Here are the notes I took in class and my class sample.
The technique was intriguing and as soon as I got home, I pieced a quilt top and started my own version of what I had learned. For me, I want to jump right into something with little to no planning. I learn by doing, not by drawing. Yes I made a few notes and sketches, but I wanted to quilt and I wanted to quilt NOW. I grabbed my blue marking pencil, some rulers and stencils and got to work. I learned a lot about this technique of quilting and when I can find the time, I have another quilt top just waiting for me to play around again. This is a design that is ever evolving. It can be reworked time and time again to include many different elements within that one idea.
Here is my sketch I made to be quilted on my quilt top.
So here is where I start to get angry.
I took a workshop, learned something new, wanted to try this new idea I learned, worked on my design, made a quilt, entered my quilt in a juried show only to be told that my quilting designs were not my original designs and that the designs on my quilt were Krista’s designs. This got my back up a bit because while the concept and technique was Krista’s, I believe that the design is mine. I chose how to divide up my quilt top, how many horizontal lines to use, where to section off the smaller sections, how many circles to quilt etc. I learned so much in that workshop that I wanted to try it on my own and did just that. And isn’t that what everyone does after taking workshops? That is the whole point of a workshop- to learn something and then continue working on what you learned later after the workshop on your own.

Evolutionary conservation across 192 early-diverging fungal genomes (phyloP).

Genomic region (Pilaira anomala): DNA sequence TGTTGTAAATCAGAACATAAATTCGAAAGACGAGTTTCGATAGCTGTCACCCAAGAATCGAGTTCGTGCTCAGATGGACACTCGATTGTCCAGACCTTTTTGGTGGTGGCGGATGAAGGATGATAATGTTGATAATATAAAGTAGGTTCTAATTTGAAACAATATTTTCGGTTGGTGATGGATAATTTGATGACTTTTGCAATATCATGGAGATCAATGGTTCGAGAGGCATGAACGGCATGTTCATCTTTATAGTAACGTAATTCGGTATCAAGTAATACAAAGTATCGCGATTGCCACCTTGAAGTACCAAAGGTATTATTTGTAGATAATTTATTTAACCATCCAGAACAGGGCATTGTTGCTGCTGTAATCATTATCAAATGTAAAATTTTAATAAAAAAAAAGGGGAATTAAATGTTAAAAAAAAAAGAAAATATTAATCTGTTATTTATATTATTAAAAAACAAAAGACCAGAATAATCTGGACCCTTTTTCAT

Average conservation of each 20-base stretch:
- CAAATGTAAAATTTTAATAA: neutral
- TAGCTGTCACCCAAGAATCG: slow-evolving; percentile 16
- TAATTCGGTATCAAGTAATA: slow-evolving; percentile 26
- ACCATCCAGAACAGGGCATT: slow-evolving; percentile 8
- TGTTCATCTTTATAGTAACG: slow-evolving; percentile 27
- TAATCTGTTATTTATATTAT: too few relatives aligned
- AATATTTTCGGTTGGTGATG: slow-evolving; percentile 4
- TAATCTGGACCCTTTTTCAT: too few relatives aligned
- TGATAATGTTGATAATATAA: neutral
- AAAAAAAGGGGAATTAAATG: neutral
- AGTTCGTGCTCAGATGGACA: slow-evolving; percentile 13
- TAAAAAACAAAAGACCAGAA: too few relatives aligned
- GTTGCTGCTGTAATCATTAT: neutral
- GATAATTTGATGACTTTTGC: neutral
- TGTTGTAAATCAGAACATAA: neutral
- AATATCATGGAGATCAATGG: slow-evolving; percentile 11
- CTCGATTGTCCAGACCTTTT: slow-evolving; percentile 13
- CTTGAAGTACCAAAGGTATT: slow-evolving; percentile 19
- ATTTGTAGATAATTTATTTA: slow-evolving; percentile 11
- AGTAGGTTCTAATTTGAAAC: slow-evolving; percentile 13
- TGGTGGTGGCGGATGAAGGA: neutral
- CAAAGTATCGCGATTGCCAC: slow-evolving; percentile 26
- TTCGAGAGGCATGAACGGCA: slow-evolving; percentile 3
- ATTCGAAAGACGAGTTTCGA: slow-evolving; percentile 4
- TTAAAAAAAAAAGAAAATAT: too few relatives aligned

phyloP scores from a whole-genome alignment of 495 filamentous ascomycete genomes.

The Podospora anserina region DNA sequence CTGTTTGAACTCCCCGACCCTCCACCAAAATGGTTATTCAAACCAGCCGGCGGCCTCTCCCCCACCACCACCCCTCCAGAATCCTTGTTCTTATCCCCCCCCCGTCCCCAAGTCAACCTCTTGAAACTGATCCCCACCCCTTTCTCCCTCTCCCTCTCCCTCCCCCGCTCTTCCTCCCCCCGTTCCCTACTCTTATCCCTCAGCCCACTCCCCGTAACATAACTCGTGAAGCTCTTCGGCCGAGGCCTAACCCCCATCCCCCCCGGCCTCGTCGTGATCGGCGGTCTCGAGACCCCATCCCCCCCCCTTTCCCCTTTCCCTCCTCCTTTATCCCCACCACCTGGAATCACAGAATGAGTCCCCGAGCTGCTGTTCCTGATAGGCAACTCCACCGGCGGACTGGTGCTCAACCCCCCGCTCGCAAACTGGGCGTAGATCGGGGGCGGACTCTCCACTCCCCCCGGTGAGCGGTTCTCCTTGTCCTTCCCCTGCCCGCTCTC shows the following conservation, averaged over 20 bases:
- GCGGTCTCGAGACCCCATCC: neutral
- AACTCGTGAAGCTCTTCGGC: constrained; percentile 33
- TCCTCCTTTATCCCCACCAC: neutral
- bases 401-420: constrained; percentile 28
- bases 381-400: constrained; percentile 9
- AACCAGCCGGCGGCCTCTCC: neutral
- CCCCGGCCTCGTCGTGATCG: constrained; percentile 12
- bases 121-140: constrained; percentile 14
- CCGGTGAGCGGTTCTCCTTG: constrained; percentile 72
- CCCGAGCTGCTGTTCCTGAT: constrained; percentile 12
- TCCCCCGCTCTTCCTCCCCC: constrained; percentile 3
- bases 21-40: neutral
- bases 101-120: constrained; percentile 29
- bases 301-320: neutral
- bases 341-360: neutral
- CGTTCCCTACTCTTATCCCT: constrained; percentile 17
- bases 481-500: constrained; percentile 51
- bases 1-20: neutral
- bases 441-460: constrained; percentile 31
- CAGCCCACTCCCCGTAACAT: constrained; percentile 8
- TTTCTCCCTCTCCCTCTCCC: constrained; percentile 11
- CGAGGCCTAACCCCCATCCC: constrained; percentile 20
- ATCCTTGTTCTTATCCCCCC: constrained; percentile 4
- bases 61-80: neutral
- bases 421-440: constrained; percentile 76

I mean if we were to take a workshop and then never be able to work on it again, without being told our work at home was not original, then what the point of ever taking a workshop? What is the point of ever wanting to learn anything new? And if we were all making the exact same version of what we learned from an instructor, then the world would be full of the one exact same quilt. Because I am telling you- we all had to start somewhere. We were all taught how to quilt at some point in our lives. Even the self-taught quilters, found ideas and inspiration somewhere because none of them were born knowing how to sew a 9-patch block, as simple and easy as that block is.